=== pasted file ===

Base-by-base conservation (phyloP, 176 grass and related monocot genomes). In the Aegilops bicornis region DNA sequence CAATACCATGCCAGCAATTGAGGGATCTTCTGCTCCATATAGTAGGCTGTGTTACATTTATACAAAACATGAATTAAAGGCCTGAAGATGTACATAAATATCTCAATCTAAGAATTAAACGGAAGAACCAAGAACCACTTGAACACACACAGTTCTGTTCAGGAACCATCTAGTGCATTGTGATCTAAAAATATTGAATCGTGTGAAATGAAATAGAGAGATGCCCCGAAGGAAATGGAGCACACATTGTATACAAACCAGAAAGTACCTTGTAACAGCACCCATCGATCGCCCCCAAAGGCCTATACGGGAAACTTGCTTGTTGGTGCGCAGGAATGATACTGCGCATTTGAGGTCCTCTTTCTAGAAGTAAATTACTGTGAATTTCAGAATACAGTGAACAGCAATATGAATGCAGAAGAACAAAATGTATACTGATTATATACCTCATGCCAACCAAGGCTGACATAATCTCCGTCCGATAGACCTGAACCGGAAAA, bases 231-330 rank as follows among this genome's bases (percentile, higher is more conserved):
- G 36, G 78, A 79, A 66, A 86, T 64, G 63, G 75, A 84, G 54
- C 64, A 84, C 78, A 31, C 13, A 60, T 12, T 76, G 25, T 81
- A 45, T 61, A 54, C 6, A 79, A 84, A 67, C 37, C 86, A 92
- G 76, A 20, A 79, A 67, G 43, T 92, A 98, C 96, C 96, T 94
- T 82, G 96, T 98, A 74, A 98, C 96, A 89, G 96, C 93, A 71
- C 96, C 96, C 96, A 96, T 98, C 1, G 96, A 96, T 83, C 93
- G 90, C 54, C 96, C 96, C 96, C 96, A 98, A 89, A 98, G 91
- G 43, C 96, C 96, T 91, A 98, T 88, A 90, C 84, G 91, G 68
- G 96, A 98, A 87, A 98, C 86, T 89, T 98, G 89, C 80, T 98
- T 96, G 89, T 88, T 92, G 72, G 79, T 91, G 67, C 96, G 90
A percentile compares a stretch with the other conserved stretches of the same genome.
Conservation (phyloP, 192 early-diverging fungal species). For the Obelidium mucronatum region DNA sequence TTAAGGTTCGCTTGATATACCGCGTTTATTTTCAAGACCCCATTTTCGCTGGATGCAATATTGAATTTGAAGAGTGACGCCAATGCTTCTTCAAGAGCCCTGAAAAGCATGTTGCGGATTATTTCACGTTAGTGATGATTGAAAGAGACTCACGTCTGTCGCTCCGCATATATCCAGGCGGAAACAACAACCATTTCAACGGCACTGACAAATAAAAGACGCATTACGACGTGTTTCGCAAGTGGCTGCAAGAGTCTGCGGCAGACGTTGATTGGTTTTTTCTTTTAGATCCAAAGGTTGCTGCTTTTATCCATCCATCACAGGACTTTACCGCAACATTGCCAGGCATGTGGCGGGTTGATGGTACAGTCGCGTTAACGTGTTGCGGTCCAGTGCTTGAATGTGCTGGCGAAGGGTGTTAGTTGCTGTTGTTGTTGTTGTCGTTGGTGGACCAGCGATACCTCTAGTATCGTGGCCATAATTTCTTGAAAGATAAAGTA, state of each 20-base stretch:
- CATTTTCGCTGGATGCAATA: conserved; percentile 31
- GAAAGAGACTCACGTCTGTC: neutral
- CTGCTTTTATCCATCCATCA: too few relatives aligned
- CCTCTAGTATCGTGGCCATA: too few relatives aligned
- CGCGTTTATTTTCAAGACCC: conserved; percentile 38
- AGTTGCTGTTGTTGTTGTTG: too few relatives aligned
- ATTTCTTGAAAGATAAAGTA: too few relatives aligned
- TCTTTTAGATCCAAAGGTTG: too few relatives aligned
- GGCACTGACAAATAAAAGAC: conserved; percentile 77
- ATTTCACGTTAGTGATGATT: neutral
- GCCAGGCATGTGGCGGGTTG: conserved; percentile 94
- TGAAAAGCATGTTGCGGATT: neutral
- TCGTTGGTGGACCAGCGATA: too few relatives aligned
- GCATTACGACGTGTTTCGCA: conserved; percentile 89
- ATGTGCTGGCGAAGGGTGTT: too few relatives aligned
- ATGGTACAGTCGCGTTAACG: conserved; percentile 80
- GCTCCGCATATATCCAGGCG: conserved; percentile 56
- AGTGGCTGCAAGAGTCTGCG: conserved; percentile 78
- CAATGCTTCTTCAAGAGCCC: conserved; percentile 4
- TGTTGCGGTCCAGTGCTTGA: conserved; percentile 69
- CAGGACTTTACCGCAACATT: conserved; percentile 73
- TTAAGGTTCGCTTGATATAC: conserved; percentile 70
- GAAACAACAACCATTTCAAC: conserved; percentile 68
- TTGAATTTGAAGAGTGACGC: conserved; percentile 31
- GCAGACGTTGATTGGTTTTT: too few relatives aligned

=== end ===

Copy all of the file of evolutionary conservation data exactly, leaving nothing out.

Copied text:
Base-by-base conservation (phyloP, 176 grass and related monocot genomes). In the Aegilops bicornis region DNA sequence CAATACCATGCCAGCAATTGAGGGATCTTCTGCTCCATATAGTAGGCTGTGTTACATTTATACAAAACATGAATTAAAGGCCTGAAGATGTACATAAATATCTCAATCTAAGAATTAAACGGAAGAACCAAGAACCACTTGAACACACACAGTTCTGTTCAGGAACCATCTAGTGCATTGTGATCTAAAAATATTGAATCGTGTGAAATGAAATAGAGAGATGCCCCGAAGGAAATGGAGCACACATTGTATACAAACCAGAAAGTACCTTGTAACAGCACCCATCGATCGCCCCCAAAGGCCTATACGGGAAACTTGCTTGTTGGTGCGCAGGAATGATACTGCGCATTTGAGGTCCTCTTTCTAGAAGTAAATTACTGTGAATTTCAGAATACAGTGAACAGCAATATGAATGCAGAAGAACAAAATGTATACTGATTATATACCTCATGCCAACCAAGGCTGACATAATCTCCGTCCGATAGACCTGAACCGGAAAA, bases 231-330 rank as follows among this genome's bases (percentile, higher is more conserved):
- G 36, G 78, A 79, A 66, A 86, T 64, G 63, G 75, A 84, G 54
- C 64, A 84, C 78, A 31, C 13, A 60, T 12, T 76, G 25, T 81
- A 45, T 61, A 54, C 6, A 79, A 84, A 67, C 37, C 86, A 92
- G 76, A 20, A 79, A 67, G 43, T 92, A 98, C 96, C 96, T 94
- T 82, G 96, T 98, A 74, A 98, C 96, A 89, G 96, C 93, A 71
- C 96, C 96, C 96, A 96, T 98, C 1, G 96, A 96, T 83, C 93
- G 90, C 54, C 96, C 96, C 96, C 96, A 98, A 89, A 98, G 91
- G 43, C 96, C 96, T 91, A 98, T 88, A 90, C 84, G 91, G 68
- G 96, A 98, A 87, A 98, C 86, T 89, T 98, G 89, C 80, T 98
- T 96, G 89, T 88, T 92, G 72, G 79, T 91, G 67, C 96, G 90
A percentile compares a stretch with the other conserved stretches of the same genome.
Conservation (phyloP, 192 early-diverging fungal species). For the Obelidium mucronatum region DNA sequence TTAAGGTTCGCTTGATATACCGCGTTTATTTTCAAGACCCCATTTTCGCTGGATGCAATATTGAATTTGAAGAGTGACGCCAATGCTTCTTCAAGAGCCCTGAAAAGCATGTTGCGGATTATTTCACGTTAGTGATGATTGAAAGAGACTCACGTCTGTCGCTCCGCATATATCCAGGCGGAAACAACAACCATTTCAACGGCACTGACAAATAAAAGACGCATTACGACGTGTTTCGCAAGTGGCTGCAAGAGTCTGCGGCAGACGTTGATTGGTTTTTTCTTTTAGATCCAAAGGTTGCTGCTTTTATCCATCCATCACAGGACTTTACCGCAACATTGCCAGGCATGTGGCGGGTTGATGGTACAGTCGCGTTAACGTGTTGCGGTCCAGTGCTTGAATGTGCTGGCGAAGGGTGTTAGTTGCTGTTGTTGTTGTTGTCGTTGGTGGACCAGCGATACCTCTAGTATCGTGGCCATAATTTCTTGAAAGATAAAGTA, state of each 20-base stretch:
- CATTTTCGCTGGATGCAATA: conserved; percentile 31
- GAAAGAGACTCACGTCTGTC: neutral
- CTGCTTTTATCCATCCATCA: too few relatives aligned
- CCTCTAGTATCGTGGCCATA: too few relatives aligned
- CGCGTTTATTTTCAAGACCC: conserved; percentile 38
- AGTTGCTGTTGTTGTTGTTG: too few relatives aligned
- ATTTCTTGAAAGATAAAGTA: too few relatives aligned
- TCTTTTAGATCCAAAGGTTG: too few relatives aligned
- GGCACTGACAAATAAAAGAC: conserved; percentile 77
- ATTTCACGTTAGTGATGATT: neutral
- GCCAGGCATGTGGCGGGTTG: conserved; percentile 94
- TGAAAAGCATGTTGCGGATT: neutral
- TCGTTGGTGGACCAGCGATA: too few relatives aligned
- GCATTACGACGTGTTTCGCA: conserved; percentile 89
- ATGTGCTGGCGAAGGGTGTT: too few relatives aligned
- ATGGTACAGTCGCGTTAACG: conserved; percentile 80
- GCTCCGCATATATCCAGGCG: conserved; percentile 56
- AGTGGCTGCAAGAGTCTGCG: conserved; percentile 78
- CAATGCTTCTTCAAGAGCCC: conserved; percentile 4
- TGTTGCGGTCCAGTGCTTGA: conserved; percentile 69
- CAGGACTTTACCGCAACATT: conserved; percentile 73
- TTAAGGTTCGCTTGATATAC: conserved; percentile 70
- GAAACAACAACCATTTCAAC: conserved; percentile 68
- TTGAATTTGAAGAGTGACGC: conserved; percentile 31
- GCAGACGTTGATTGGTTTTT: too few relatives aligned